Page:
From: Peter C. McCluskey (firstname.lastname@example.org)
Date: Tue May 25 2004 - 17:03:31 MDT
email@example.com (Aubrey de Grey) writes:
>I don't really see what you mean. Surely the only people who need to
>be educated/enticed in this way are those with the capacity to have a
>go at building full-blown AI? Or to build it by accident, I guess --
>but even then I can't see those people being hard to educate on this.
I see them as being hard to identify. That means we need to broadcast
warnings in order to educate people, and broadcast channels tend to have
a surplus of memes competing for attention.
I also expect that many possible AI developers would be focussing their
attention on the goal of intelligence to the point of ignoring most
arguments about how to save the world.
And I expect that some of the people who understand the risks will be
eager enough to show off their skills that they will fool themselves
into thinking that the software they are creating won't become a full-blown
For example, look at the attempt in Engines of Creation to predict the
development of a global hypertext system. There was one obvious project
(Xanadu) that had a bunch of smart people who cared about the social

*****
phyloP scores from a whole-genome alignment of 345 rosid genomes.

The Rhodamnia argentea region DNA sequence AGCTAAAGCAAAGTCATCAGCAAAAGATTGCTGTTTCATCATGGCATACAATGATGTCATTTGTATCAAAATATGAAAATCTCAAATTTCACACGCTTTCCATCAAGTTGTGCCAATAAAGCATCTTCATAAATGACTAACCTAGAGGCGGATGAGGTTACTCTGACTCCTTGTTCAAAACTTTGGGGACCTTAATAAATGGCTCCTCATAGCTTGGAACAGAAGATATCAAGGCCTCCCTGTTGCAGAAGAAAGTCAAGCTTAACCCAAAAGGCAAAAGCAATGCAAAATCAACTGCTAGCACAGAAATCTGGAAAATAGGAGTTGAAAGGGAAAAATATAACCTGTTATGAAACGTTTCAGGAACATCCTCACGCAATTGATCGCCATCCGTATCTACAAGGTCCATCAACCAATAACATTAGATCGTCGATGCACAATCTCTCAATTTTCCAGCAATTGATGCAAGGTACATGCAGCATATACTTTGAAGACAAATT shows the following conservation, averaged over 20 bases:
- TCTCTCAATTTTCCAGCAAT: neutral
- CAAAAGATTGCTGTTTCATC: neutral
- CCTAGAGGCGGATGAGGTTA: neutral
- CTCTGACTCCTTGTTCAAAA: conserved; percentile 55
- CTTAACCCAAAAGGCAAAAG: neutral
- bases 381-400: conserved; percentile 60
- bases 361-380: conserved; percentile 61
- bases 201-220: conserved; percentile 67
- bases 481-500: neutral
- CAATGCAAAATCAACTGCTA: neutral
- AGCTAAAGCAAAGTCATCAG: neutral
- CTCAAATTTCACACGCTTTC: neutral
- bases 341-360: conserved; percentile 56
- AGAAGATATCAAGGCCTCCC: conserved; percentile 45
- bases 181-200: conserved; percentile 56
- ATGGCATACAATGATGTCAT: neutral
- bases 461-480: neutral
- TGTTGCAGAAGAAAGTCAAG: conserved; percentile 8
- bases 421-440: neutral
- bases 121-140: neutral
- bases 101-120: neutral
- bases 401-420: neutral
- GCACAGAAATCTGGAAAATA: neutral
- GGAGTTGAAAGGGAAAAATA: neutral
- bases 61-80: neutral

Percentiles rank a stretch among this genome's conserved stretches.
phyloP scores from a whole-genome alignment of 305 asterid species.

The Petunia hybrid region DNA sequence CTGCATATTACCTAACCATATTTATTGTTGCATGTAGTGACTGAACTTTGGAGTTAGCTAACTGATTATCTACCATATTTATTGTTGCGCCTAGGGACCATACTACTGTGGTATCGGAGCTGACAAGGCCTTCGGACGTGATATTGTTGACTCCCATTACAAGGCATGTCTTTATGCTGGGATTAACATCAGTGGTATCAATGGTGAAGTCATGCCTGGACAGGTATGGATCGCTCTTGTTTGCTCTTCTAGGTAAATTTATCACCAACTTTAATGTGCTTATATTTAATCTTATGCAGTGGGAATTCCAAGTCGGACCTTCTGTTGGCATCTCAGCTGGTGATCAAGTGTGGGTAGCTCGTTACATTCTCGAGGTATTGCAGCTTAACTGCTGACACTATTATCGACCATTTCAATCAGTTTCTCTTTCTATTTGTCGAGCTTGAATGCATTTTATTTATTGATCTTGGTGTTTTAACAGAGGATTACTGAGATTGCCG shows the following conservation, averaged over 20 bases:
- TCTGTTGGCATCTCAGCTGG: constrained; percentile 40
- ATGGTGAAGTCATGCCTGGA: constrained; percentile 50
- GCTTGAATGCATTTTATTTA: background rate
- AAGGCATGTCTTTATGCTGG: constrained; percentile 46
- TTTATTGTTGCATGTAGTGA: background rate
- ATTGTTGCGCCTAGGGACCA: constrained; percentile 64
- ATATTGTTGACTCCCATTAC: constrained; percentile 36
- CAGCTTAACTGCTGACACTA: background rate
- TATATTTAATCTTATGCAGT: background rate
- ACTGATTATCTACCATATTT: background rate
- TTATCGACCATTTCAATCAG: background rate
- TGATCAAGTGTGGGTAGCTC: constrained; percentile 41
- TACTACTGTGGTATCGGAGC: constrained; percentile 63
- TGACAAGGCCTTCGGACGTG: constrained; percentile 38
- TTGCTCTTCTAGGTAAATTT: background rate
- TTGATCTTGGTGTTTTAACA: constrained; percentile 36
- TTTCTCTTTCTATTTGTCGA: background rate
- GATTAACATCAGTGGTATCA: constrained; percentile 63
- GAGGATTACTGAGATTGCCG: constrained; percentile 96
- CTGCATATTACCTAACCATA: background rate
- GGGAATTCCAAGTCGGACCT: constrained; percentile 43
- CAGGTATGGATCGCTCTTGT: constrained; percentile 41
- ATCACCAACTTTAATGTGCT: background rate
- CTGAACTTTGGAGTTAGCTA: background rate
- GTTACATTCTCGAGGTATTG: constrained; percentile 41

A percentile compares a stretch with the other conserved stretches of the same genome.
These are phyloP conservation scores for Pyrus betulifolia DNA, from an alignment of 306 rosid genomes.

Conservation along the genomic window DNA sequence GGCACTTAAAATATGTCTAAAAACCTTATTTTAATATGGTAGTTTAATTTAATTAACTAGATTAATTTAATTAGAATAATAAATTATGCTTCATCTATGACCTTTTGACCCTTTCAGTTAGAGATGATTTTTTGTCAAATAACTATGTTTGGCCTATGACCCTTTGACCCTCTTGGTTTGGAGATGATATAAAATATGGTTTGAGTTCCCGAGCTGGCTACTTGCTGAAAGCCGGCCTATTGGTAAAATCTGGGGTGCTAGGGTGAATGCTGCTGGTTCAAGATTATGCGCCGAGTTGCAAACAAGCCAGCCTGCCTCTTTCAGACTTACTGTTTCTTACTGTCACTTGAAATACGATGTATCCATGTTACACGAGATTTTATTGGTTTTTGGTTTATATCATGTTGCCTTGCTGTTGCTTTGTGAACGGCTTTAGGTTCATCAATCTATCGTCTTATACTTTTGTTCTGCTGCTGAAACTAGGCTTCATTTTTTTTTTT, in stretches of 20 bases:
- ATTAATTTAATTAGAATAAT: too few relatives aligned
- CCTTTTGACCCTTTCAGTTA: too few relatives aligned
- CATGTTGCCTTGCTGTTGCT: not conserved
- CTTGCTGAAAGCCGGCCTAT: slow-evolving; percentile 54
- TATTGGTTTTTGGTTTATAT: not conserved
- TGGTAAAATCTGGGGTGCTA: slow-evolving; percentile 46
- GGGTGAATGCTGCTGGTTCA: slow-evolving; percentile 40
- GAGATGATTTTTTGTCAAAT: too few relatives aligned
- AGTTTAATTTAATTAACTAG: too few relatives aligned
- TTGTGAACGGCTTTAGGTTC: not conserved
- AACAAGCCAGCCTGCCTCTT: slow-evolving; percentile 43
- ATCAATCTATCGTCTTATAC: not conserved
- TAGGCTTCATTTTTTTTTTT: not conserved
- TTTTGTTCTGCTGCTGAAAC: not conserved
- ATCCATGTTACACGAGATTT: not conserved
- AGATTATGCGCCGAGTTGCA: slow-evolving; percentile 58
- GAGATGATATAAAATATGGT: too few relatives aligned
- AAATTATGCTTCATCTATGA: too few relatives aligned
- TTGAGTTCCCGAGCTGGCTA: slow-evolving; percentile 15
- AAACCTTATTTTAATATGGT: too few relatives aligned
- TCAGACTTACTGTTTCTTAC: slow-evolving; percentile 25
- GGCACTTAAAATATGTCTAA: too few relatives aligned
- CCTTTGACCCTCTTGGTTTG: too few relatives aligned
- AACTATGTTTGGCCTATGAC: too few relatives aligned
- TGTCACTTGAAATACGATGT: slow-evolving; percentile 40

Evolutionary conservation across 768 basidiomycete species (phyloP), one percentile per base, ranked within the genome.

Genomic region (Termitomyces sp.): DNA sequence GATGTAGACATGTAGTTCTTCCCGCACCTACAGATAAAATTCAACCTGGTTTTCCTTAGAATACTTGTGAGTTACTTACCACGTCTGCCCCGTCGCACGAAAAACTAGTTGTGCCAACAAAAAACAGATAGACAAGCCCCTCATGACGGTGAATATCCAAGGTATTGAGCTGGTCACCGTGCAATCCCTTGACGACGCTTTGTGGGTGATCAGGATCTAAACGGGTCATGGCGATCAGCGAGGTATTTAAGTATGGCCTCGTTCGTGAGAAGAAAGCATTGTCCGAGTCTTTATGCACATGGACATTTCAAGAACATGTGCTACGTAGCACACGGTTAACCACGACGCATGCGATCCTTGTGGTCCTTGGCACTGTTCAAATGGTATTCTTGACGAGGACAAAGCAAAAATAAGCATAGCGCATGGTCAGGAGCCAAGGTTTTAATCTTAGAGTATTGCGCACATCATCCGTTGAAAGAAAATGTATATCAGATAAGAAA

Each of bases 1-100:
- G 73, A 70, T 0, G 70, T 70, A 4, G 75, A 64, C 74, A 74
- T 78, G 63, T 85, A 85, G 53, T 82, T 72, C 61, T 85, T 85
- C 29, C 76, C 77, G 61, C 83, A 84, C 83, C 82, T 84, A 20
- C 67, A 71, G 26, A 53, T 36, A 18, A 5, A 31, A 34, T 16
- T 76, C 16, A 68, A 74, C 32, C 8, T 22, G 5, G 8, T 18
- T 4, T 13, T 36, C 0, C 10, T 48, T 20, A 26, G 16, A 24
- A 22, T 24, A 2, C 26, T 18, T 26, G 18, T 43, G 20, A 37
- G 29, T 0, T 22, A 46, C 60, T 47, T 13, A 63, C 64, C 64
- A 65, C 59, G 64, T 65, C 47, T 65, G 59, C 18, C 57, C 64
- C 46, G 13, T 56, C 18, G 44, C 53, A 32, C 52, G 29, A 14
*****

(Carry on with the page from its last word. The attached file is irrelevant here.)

effects of their ideas, and were probably devoting more effort than any
other project towards perfecting the design. Then Tim Berners-Lee got the
urge to write something quick to solve an interesting subset of what
Xanadu was attempting. And ignored many concerns of Xanadu such as how
to guarantee scalability, how to prevent broken links, and how to do
create backlinks so people could find responses to bad ideas.
It's hard to see how someone trying to influence the design of global
hypertext systems could have discovered Berners-Lee while he was designing
the web, in part because that took only a tiny fraction of the time over
which people were worried about how to do it.
Unfortunately, this is also evidence relevant to whether we should expect
Eliezer to create the first AI (although Eliezer seems quicker to admit his
mistakes than the Xanadu team was, so the analogy isn't perfect). Which is
a reason not to give up on trying to educate some of the smarter people
who work on an independent AI.
-- ------------------------------------------------------------------------------ Peter McCluskey | I see no greater impediment to scientific progress www.bayesianinvestor.com | than the prevailing practice of focusing all of | our mathematical resources on probabilistic and | statistical inferences while leaving causal con- | siderations to the mercy of intuition - J. Pearl
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